Calorimetric analysis of binding of two consecutive DNA strands to RecA protein illuminates mechanism for recognition of homology
Journal article, 2007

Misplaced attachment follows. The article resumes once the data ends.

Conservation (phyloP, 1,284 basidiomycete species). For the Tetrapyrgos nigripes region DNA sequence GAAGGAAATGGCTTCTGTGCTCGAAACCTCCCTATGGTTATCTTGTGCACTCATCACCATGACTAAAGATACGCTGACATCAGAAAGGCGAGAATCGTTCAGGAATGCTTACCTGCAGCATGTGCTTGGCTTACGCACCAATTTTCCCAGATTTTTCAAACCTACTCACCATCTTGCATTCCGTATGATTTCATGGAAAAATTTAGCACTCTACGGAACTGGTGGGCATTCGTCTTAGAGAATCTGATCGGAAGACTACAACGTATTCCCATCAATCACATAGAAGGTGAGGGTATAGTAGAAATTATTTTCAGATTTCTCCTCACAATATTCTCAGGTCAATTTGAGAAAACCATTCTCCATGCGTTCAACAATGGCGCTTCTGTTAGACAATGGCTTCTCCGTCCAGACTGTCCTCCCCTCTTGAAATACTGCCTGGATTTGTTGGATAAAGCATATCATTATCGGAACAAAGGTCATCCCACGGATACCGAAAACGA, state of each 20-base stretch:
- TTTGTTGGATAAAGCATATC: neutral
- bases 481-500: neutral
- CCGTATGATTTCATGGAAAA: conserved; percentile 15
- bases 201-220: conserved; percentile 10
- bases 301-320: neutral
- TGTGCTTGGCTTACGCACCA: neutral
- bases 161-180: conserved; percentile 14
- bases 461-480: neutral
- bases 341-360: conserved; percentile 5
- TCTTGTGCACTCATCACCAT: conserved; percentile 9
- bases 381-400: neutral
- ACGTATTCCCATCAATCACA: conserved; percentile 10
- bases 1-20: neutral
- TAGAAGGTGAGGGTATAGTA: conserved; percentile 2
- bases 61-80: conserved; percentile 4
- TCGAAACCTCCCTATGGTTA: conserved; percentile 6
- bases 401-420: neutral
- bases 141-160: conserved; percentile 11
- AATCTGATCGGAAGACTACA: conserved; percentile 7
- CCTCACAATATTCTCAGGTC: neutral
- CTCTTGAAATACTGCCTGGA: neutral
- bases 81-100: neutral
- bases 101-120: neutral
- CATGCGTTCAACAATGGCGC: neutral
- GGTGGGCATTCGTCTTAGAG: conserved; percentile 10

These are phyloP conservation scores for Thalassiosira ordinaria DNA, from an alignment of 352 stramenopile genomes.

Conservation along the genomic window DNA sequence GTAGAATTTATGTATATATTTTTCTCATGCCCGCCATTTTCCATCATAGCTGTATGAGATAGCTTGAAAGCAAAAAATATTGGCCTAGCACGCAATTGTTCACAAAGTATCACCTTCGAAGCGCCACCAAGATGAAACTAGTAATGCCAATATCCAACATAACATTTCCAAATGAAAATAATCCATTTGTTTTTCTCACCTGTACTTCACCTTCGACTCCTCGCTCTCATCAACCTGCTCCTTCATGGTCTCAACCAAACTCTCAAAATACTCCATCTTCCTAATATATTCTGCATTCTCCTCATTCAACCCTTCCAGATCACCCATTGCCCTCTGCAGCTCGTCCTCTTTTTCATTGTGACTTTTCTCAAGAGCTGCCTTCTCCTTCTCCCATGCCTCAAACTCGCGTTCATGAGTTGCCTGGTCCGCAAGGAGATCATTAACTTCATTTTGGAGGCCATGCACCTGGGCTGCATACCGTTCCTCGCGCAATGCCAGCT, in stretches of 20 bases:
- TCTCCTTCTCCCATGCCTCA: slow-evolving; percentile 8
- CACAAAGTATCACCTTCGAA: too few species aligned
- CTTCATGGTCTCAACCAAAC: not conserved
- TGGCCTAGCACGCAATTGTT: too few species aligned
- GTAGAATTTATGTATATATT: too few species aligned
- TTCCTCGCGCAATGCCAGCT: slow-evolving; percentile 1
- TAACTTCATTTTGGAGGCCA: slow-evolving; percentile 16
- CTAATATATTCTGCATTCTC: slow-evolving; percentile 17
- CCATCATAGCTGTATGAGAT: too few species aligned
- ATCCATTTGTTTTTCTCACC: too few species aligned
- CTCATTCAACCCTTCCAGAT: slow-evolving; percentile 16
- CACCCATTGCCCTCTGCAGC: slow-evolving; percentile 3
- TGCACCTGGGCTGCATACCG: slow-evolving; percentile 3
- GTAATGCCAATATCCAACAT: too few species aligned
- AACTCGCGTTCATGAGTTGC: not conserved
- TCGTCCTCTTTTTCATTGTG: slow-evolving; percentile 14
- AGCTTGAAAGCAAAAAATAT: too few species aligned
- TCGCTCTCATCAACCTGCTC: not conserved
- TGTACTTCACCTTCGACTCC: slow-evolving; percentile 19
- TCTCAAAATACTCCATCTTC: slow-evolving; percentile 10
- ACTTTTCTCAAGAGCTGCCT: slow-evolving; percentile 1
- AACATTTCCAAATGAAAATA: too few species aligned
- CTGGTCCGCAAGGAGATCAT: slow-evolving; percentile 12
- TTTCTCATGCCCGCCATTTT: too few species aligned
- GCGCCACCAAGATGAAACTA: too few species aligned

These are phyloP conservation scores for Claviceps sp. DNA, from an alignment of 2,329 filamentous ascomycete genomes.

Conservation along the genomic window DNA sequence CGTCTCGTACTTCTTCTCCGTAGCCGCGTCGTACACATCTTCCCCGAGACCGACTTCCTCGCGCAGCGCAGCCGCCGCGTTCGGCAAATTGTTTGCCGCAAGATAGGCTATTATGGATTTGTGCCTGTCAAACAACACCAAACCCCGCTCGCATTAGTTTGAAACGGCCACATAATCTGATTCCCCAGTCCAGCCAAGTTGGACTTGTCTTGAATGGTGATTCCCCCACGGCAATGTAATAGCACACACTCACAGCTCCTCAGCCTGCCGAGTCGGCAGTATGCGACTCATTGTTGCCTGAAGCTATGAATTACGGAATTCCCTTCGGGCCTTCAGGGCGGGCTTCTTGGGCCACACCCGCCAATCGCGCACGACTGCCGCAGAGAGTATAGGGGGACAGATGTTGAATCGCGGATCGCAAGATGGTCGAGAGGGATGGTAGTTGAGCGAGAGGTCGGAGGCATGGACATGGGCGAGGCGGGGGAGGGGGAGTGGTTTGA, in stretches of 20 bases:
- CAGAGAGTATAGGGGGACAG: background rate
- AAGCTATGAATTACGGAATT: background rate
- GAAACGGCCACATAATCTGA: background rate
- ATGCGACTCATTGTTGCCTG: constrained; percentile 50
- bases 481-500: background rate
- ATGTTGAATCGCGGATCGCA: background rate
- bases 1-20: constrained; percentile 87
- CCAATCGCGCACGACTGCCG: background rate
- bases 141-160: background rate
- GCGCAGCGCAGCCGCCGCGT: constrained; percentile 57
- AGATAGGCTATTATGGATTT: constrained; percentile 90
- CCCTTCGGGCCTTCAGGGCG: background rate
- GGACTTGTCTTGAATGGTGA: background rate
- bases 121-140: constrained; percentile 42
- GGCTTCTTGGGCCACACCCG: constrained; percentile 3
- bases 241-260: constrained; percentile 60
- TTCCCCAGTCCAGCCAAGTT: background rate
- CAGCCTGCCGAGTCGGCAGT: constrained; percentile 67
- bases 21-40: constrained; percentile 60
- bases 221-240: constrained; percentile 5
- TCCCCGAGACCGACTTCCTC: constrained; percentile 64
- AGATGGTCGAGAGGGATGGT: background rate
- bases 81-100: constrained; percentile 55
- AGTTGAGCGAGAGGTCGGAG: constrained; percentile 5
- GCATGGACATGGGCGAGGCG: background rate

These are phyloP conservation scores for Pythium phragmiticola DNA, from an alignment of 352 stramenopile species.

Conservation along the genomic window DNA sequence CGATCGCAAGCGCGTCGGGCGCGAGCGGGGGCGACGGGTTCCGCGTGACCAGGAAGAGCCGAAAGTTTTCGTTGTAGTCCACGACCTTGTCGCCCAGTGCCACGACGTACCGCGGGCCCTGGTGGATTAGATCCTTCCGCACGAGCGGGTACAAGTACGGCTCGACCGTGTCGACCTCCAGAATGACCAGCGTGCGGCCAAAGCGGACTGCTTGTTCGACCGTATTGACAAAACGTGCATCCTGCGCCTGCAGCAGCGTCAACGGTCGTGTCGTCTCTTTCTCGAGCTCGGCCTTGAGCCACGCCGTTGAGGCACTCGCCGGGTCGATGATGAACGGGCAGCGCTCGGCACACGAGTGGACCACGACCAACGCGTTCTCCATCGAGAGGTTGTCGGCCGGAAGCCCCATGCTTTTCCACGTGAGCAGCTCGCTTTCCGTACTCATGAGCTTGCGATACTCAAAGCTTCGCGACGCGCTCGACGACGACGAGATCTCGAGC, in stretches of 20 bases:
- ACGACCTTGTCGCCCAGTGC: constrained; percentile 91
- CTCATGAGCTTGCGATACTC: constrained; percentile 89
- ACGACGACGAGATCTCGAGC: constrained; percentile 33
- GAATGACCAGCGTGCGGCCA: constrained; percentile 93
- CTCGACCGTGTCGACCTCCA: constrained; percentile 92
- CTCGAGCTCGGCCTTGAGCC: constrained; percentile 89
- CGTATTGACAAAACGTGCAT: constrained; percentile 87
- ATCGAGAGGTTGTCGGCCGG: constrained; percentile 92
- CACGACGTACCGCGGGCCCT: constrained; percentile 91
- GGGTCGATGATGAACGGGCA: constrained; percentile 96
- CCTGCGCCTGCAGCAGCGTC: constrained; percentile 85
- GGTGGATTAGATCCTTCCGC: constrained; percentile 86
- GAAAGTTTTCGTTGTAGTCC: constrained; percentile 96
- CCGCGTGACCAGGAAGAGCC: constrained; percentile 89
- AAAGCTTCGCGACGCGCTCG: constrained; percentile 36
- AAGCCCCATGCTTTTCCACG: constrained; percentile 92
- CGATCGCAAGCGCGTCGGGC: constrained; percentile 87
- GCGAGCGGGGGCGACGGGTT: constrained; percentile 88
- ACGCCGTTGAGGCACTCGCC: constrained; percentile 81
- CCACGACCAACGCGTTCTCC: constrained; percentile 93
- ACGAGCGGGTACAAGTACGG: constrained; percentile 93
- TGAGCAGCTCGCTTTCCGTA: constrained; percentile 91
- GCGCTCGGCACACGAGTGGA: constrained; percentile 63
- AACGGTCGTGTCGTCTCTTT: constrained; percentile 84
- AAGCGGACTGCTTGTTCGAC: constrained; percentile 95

RecA protein recognises two complementary DNA strands for homologous recombination. To gain insight into the molecular mechanism, the thermodynamic parameters of the DNA binding have been characterised by isothermal calorimetry. Specifically, conformational changes of protein and DNA were searched for by measuring variations in enthalpy change, (Delta H) with temperature (heat capacity change, Delta C-p). In the presence of the ATP analogue ATP gamma S, the Delta H for the binding of the first DNA strand depends upon temperature (large Delta C-p) and the type of buffer, in a way that is consistent with the organisation of disordered parts and the protonation of RecA upon complex formation. In contrast, the binding of the second DNA strand occurs without any pronounced Delta C-p, indicating the absence of further reorganisation of the RecA-DNA filament. In agreement with these findings, a significant change in the CD spectrum of RecA was observed only upon the binding of the first DNA strand. In the absence of nucleotide cofactor, the Delta H of DNA binding is almost independent of temperature, indicating a requirement for ATP in the reorganisation of RecA. When the second DNA strand is complementary to the first, the Delta H is larger than that for non-complementary DNA strand, but less than the Delta H of the annealing of the complementary DNA without RecA. This small Delta H could reflect a weak binding that may facilitate the dissociation of only partly complementary DNA and thus speed the search for complementary DNA. The Delta H of binding DNA sequences displaying strong base-base stacking is small for both the first and second binding DNA strand, suggesting that the second is also stretched upon interaction with RecA. These results support the proposal that the RecA protein restructures DNA, preparing it for the recognition of a complementary second DNA strand, and that the recognition is due mainly to direct base-base contacts between DNA strands. (c) 2006 Elsevier Ltd. All rights reserved.